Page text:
Sunday, November 19, 2017

Superman (1978)

Though Jerry Siegel and Joe Shuster’s comic book creation had been seen on film many times before — in serials, in cartoons, in George Reeve’s iconic television portrayal — for the first time, Superman was exciting, relatable, and believable. In SUPERMAN, directed by THE OMEN’s Richard Donner, you finally believed a man can fly.

Warner Brothers’ epic blockbuster, which ran more than three hours in its 1981 ABC prime-time airing, boasts a screenplay by five Hollywood heavyweights — Robert Benton (KRAMER VS. KRAMER), married team David (BONNIE AND CLYDE) and Leslie Newman, novelist Mario Puzo (THE GODFATHER), and Tom Mankiewicz (LIVE AND LET DIE), whose father Joseph wrote and directed ALL ABOUT EVE. The film mostly soars on the star-making performance of unknown Christopher Reeve, whose boyish charm encapsulates the false milquetoast bumbling of Clark Kent and the witty confidence of the World’s Mightiest Mortal.

While SUPERMAN suffers from juvenile comic relief and weak plotting — mostly due to producer Ilya Salkind, Alexander Salkind, and Pierre Spengler’s choice to shoot it and its sequel simultaneously, which led to furious reshooting and re-editing to get SUPERMAN into theaters before SUPERMAN II was finished — it’s a glorious adventure film with Oscar-winning visual effects and an outstanding Oscar-nominated score by John Williams that ranks with STAR WARS as the finest of his career.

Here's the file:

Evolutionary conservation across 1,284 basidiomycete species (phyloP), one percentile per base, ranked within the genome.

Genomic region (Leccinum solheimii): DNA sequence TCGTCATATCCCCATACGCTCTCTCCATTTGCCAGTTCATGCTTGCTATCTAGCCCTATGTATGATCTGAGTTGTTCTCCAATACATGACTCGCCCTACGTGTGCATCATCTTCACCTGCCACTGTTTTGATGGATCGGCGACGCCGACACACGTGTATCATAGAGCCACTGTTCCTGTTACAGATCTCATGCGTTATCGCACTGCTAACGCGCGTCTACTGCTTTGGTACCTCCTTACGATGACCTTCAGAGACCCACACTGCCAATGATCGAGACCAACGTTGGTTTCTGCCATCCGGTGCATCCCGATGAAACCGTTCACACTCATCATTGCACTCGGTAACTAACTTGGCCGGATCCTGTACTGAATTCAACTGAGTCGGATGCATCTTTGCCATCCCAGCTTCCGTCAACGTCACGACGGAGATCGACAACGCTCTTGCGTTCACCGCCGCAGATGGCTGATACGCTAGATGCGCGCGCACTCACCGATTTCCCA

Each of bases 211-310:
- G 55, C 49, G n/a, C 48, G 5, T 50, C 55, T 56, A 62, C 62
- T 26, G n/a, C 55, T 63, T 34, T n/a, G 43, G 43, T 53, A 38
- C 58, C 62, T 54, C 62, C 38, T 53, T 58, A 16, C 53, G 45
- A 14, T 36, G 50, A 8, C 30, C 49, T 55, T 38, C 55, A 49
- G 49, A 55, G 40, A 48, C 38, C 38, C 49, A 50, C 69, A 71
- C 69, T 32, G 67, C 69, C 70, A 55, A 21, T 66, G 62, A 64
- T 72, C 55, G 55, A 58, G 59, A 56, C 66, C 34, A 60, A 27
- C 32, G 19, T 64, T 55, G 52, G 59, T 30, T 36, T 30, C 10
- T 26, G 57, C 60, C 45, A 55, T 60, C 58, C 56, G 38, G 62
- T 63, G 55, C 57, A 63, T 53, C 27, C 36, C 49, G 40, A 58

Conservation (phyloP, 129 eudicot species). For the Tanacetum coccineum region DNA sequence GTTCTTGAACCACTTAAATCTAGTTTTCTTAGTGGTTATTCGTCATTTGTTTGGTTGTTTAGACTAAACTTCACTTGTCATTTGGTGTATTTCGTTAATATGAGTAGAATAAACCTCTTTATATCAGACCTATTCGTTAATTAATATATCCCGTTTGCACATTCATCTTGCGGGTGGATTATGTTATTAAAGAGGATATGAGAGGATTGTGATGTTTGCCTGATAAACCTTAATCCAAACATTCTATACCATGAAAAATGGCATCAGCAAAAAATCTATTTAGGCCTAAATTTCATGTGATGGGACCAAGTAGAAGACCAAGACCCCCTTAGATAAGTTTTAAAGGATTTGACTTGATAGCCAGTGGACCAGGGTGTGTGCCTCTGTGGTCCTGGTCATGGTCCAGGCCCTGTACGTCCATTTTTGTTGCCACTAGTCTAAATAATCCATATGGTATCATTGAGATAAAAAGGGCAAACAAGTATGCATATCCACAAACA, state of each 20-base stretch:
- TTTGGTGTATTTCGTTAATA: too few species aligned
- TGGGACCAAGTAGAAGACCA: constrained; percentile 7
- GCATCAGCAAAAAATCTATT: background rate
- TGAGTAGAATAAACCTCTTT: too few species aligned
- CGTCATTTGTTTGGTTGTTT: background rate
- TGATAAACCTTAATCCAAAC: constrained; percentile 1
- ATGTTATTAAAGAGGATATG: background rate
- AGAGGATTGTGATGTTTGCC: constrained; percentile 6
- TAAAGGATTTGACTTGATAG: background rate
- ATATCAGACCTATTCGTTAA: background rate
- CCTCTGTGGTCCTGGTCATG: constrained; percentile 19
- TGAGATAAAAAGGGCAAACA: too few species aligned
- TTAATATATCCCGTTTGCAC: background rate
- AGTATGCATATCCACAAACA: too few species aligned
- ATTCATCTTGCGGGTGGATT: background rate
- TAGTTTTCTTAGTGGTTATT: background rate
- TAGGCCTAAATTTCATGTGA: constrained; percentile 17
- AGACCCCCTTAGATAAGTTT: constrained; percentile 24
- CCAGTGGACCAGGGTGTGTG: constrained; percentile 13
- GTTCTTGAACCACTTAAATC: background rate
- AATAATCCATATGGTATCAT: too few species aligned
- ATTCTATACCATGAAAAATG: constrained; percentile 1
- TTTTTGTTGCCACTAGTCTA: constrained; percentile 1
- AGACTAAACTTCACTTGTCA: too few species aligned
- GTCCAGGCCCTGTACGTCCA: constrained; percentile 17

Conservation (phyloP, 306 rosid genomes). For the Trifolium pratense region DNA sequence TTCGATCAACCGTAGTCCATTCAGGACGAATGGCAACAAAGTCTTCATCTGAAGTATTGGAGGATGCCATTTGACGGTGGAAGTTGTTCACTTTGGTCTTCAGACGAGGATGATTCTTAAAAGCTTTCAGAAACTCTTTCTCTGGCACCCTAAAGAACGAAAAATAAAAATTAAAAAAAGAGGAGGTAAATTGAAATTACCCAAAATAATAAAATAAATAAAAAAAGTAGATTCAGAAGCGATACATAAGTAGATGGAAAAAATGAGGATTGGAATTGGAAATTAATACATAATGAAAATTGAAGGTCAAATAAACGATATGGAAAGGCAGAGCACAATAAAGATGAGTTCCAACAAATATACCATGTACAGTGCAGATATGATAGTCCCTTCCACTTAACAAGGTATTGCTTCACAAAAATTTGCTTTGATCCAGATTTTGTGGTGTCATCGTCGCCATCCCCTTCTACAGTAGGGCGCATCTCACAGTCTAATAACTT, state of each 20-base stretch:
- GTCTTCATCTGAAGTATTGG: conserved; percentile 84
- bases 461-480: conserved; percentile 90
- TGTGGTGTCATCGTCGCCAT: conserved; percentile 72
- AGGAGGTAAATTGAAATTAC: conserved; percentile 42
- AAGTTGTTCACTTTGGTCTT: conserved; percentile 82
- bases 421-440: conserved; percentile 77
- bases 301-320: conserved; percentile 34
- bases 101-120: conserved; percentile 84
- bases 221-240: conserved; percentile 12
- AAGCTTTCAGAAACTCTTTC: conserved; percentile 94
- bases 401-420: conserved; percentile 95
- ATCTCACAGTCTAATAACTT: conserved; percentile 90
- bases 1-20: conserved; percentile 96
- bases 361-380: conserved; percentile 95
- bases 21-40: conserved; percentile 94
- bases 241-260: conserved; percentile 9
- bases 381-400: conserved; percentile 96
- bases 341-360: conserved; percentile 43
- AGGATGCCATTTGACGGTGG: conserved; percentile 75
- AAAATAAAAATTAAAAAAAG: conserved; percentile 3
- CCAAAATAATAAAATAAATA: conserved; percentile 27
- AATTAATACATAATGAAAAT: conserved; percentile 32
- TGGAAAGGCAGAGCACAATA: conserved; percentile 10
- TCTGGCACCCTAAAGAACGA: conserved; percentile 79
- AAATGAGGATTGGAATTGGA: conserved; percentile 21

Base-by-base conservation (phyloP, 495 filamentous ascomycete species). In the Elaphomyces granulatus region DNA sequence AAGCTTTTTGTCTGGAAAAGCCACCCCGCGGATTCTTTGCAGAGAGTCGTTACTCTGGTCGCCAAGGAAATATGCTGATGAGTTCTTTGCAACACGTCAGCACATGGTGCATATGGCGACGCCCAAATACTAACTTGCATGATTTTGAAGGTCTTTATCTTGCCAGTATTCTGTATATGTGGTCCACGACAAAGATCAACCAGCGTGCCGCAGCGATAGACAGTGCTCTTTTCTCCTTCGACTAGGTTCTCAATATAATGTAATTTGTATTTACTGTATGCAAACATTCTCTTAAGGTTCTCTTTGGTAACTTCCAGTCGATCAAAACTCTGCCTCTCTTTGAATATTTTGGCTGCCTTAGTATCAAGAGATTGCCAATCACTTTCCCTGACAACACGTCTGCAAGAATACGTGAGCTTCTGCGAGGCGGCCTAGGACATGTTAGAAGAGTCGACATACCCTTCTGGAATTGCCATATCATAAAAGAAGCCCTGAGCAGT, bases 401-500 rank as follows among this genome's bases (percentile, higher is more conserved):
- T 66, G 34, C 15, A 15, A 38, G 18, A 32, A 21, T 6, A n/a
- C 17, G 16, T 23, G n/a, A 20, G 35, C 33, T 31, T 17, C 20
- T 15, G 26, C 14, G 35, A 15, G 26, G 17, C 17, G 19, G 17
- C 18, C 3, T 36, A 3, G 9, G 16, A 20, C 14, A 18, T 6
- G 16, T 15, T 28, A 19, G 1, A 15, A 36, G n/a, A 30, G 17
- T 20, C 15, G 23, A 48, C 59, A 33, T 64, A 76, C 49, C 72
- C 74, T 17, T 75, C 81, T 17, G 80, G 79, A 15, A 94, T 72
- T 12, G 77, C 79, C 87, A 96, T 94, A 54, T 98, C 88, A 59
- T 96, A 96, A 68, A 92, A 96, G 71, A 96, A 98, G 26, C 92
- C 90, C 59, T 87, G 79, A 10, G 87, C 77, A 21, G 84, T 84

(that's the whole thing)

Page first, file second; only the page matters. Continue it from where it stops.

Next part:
Donner lets the film unfold at a comfortable pace, beginning on the planet Krypton, where Jor-El (Marlon Brando) and Lara (Susannah York) place their baby boy Kal-El into a rocket and shoot him to Earth just before their home explodes. Found by Kansas farmers Jonathan (an affecting Glenn Ford) and Martha Kent (Phyllis Thaxter) and adopted as their son Clark, Kal (played as a teenager by Jeff East) is reared with Midwestern values. As a young adult, Reeve’s Clark moves to Metropolis and joins the staff of the Daily Planet, working alongside aggressive reporter Lois Lane (Margot Kidder) and copy boy Jimmy Olsen (Marc McClure) for martinet editor Perry White (Jackie Cooper).

It takes awhile for the plot to kick in after Donner’s successful scene-setting and world-building, but he thankfully has the nimble acting skills of the great Gene Hackman (THE FRENCH CONNECTION) to introduce it. Hackman’s delightfully sinister Lex Luthor’s plan to become a rich man involves destroying California with a nuclear missile, which will make his previously worthless desert property the United States’ new West Coast. Aiding Luthor are bumbling assistant Otis (Ned Beatty) and sexy moll Eve Teschmacher (Valerie Perrine), whose conscience will be Luthor’s downfall.

A massive box office hit — forty years later, it still ranked among the Top 50 domestic grosses of all time — and beloved by audiences of all ages, thanks in no small measure to Reeve’s relatable Superman and the remarkable flying effects, SUPERMAN led to three sequels starring Reeve, as well as the spinoff SUPERGIRL, which starred Helen Slater (THE LEGEND OF BILLIE JEAN) as Superman’s Kryptonian cousin. Since 1987’s abysmal SUPERMAN IV: THE QUEST FOR PEACE, Hollywood has brought Superman to life several times on the small and large screens, but never with the same sense of wonder and excitement as Donner’s 1978 classic.

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